I knew she was dead. Both of us knew it. Her skin was cold. The skin on her arm, which was the first thing we touched. The skin of her face, so… pallid. Was that the word, pallid? It was. With her mouth open. Half open. As if she were starting to smile. Big, dazzlingly white teeth, only partly visible, glinting between her soft lips. Had she been beaten? Were there other marks on her face? There were. But it was on her lips that the blood… I think I touched her lips. I don’t know. Yes I do, I did touch them. Smooth lips. Red lips. Blood-red lips. Red with blood or lipstick? With blood and lipstick. And mud. She must have twisted round when she fell. Or did she hit her face on the grass and mud? When the heel of her shoe got stuck, it snapped off and she almost flew over the grass and wet mud. Was that her last flight, filled with horror and sadness? Flying. A silent flight. Interminable. And, either struggling or surrendering, she registered the blue sky and the fresh autumn breeze, the cry of a bird and the killer’s breath, as the blade repeatedly punctured her flesh. Later, neither he nor I were able to say how many times she had been stabbed. Lacerated in so many places, her skin reminded me of the wounds of the Christ in the cathedral’s central nave, his arms spread wide just like hers in the mud, beneath the cloudless sky that April morning.
Even here, now, in this foreign city where I live off and on, even now occasionally when I’m not concentrating, when I leave the metro, or turn a corner of harmonious buildings that make the world seem organized and logical, or leave a café where I’ve casually bought cigarettes, put the change in my coat pocket and fumbled for the lighter, I feel on my face the same cold wind that suddenly arose on that April morning: sometimes, not always, sometimes, the same fresh breeze that began to stir that warm day, making the tall grass sway gently from side to side round the lake where we had gone to hide, far away from adults, as we had done all that summer.
From the top of the hill it was hard to make out the lake’s irregular outline, hidden behind tall bamboo canes where dozens of noisy macaws had made their nests. The macaws and bamboo groves that he recalled so often later on in the long, melancholy letters he wrote me.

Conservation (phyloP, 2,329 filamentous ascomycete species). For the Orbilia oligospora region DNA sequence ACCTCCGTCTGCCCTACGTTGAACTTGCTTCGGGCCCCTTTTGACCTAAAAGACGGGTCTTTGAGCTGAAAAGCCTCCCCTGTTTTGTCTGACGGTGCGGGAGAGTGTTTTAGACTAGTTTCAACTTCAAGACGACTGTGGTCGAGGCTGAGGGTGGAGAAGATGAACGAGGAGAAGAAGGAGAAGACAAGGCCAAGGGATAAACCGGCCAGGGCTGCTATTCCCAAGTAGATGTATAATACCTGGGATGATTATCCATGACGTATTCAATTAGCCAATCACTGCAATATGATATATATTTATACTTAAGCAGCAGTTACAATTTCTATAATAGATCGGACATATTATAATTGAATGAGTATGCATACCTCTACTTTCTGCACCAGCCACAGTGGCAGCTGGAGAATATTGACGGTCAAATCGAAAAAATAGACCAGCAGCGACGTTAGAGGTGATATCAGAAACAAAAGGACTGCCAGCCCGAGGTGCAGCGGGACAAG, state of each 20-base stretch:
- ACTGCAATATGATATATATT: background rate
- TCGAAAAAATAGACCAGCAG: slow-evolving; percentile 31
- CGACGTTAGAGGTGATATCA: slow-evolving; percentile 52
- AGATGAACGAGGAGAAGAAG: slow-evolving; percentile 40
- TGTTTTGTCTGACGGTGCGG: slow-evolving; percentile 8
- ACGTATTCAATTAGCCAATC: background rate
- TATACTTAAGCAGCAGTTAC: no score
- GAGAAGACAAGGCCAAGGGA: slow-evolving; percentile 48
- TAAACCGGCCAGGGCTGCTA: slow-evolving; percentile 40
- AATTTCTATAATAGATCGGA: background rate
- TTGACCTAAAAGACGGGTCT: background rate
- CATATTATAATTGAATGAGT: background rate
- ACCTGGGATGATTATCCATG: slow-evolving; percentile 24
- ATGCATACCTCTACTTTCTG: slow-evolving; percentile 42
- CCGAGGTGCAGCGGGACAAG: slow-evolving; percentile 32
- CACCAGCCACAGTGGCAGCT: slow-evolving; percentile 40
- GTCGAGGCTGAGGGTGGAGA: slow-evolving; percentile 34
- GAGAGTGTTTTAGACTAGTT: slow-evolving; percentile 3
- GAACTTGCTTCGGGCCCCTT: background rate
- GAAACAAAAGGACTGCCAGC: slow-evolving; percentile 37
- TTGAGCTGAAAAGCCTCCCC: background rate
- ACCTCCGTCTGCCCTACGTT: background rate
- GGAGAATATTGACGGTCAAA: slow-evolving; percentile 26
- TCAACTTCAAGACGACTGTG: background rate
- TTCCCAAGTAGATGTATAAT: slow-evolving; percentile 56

I don’t know what the lake was really like. After that day in April I never went back there. All I have is the image in my memory: its bright blue, transparent water, sparkling in the rays of a sun that always seemed to shine in those days.
I think it was a Tuesday. I could look at the calendar to make sure. I don’t want to. I prefer the certainty of my memory, which tells me it was a Tuesday.
Tuesday, 12 April 1961.
On the radio early that morning a presenter announced: a man has travelled into space. The first man in space. A Russian.
His name was Yuri Gagarin.
He said the Earth was blue, and I thought – we both thought, him and me – we talked about it as we rode along lazily on our bikes, escaping punishment at school because we had been caught looking at a dirty magazine – talking about Gagarin the way we did about everything: that’s what we could be, we could also be a man flying through outer space.
At twelve years old, when any fantasy can seem real, Yuri Alekseevich Gagarin’s flight on board Vostok, a metal sphere two and a half metres in diameter, with windows scarcely larger than a book, literally opened up the skies for us.
Astronaut: another word I did not yet know.
Astronaut as well. I could be an astronaut. Everything was possible for someone still hesitating between becoming an engineer or a cowboy, a football player or a bandit in the Sertão, a pilot, test driver, a businessman, deep-sea diver, an archaeologist, or Tarzan.
Until that April day, Tarzan had been my favourite. I was good at swinging from creepers, and yet without my knowing why, both Lord Greystoke’s African jungle and Oklahoma, which is where I thought the Wild West of good guys and bandits was to be found, were starting to pall. I was also toying with the idea of being a scientific genius and inventing remedies that could cure the most dreadful illnesses, possibly a vaccine so powerful it would eliminate all pain. Or perhaps he was the one who wanted to be a scientist. One of us thought we might be president of Brazil and put an end to the century-old drought and hunger in the north-east. I think that was him. Among the ambitions that seemed to us perfectly possible, we both wanted to go and live in Rio de Janeiro one day. Brasilia had been inaugurated less than a year earlier, but whichever of us got to be president was going to transfer the capital back to Rio. We were twelve. It was another country. Another world.
Taken from If I Close My Eyes Now, by Edney Silvestre